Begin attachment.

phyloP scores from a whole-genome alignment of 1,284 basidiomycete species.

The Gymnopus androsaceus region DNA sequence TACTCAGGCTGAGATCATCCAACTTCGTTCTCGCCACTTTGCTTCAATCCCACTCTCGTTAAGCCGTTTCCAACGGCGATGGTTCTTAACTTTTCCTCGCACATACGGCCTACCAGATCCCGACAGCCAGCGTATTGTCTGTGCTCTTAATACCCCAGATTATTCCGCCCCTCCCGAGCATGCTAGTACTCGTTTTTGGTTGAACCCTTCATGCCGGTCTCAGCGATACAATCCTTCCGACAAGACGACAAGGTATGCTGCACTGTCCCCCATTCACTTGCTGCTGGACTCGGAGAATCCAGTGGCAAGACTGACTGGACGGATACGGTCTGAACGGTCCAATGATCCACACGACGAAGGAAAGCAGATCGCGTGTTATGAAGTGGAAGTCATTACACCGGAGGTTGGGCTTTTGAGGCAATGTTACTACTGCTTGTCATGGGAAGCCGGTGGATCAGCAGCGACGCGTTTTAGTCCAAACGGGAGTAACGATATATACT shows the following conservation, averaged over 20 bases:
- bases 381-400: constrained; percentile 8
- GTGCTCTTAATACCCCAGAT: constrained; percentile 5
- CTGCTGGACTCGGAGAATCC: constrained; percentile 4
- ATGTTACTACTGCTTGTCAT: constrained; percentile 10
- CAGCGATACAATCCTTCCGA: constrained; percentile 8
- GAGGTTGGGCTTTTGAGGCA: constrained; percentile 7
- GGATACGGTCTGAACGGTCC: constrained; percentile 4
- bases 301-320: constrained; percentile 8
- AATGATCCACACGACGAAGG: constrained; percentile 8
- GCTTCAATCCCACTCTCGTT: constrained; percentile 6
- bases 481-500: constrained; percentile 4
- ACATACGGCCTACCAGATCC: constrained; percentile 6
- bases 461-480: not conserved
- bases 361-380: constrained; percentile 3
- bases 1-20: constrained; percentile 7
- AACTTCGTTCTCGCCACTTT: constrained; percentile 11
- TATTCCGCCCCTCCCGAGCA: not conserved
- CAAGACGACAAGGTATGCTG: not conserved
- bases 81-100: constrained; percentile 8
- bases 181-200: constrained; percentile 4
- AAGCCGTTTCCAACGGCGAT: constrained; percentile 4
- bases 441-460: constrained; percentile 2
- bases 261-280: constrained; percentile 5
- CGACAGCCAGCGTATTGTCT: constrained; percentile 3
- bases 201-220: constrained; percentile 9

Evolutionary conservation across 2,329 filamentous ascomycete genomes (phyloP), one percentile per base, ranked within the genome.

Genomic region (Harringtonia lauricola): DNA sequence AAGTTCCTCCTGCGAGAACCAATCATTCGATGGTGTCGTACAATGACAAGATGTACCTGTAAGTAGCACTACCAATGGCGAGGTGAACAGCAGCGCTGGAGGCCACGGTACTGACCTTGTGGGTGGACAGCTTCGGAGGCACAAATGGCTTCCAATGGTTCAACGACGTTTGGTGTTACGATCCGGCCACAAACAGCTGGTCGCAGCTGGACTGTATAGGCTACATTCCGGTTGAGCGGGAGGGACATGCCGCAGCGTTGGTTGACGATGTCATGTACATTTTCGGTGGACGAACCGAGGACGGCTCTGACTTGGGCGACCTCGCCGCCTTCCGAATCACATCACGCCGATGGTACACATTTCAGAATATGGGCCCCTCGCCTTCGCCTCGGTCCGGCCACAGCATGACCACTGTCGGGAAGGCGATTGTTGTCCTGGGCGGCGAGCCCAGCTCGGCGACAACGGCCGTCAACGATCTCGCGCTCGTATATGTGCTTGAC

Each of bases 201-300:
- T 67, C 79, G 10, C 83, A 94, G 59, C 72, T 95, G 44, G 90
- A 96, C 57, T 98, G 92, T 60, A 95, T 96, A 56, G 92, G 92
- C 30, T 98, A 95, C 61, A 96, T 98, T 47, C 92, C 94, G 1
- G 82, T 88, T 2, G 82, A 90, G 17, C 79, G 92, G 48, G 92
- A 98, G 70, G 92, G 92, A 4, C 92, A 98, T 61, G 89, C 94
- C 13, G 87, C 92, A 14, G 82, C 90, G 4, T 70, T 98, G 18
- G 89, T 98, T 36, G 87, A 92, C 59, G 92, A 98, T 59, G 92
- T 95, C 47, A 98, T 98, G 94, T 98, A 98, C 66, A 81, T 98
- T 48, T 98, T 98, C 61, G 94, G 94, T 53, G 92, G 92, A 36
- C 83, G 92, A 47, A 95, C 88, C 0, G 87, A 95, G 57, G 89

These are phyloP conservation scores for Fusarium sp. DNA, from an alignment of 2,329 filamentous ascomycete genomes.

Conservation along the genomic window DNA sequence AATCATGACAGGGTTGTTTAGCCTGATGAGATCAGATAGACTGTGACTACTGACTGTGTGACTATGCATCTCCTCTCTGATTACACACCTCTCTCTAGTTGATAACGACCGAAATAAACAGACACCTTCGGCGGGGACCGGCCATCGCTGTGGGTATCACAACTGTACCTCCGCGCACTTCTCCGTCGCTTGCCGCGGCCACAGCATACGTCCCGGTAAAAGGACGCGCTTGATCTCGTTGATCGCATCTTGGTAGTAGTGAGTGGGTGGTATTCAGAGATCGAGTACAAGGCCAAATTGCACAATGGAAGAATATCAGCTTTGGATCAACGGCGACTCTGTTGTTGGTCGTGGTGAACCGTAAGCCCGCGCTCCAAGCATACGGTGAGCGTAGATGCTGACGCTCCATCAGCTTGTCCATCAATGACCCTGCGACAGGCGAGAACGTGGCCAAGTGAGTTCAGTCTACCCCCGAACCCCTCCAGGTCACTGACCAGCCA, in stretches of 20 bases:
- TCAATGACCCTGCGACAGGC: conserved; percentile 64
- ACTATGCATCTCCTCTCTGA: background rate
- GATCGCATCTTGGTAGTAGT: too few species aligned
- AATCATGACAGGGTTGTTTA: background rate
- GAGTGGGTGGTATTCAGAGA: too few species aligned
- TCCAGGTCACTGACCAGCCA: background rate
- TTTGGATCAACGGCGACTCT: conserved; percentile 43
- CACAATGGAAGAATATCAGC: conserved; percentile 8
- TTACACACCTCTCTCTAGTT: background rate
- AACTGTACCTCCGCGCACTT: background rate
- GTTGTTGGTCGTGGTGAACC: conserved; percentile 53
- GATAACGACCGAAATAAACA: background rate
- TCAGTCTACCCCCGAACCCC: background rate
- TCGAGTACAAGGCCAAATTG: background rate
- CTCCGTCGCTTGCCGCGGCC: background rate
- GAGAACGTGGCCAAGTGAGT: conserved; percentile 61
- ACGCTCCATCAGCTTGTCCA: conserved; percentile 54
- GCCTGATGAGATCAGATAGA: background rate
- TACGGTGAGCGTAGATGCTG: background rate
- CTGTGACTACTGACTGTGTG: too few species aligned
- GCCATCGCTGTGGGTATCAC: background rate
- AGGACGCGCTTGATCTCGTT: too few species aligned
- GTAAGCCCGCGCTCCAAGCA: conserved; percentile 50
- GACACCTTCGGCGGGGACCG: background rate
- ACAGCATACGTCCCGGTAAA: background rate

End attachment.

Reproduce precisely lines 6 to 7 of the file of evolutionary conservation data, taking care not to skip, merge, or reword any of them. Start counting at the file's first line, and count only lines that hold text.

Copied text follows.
- ATGTTACTACTGCTTGTCAT: constrained; percentile 10
- CAGCGATACAATCCTTCCGA: constrained; percentile 8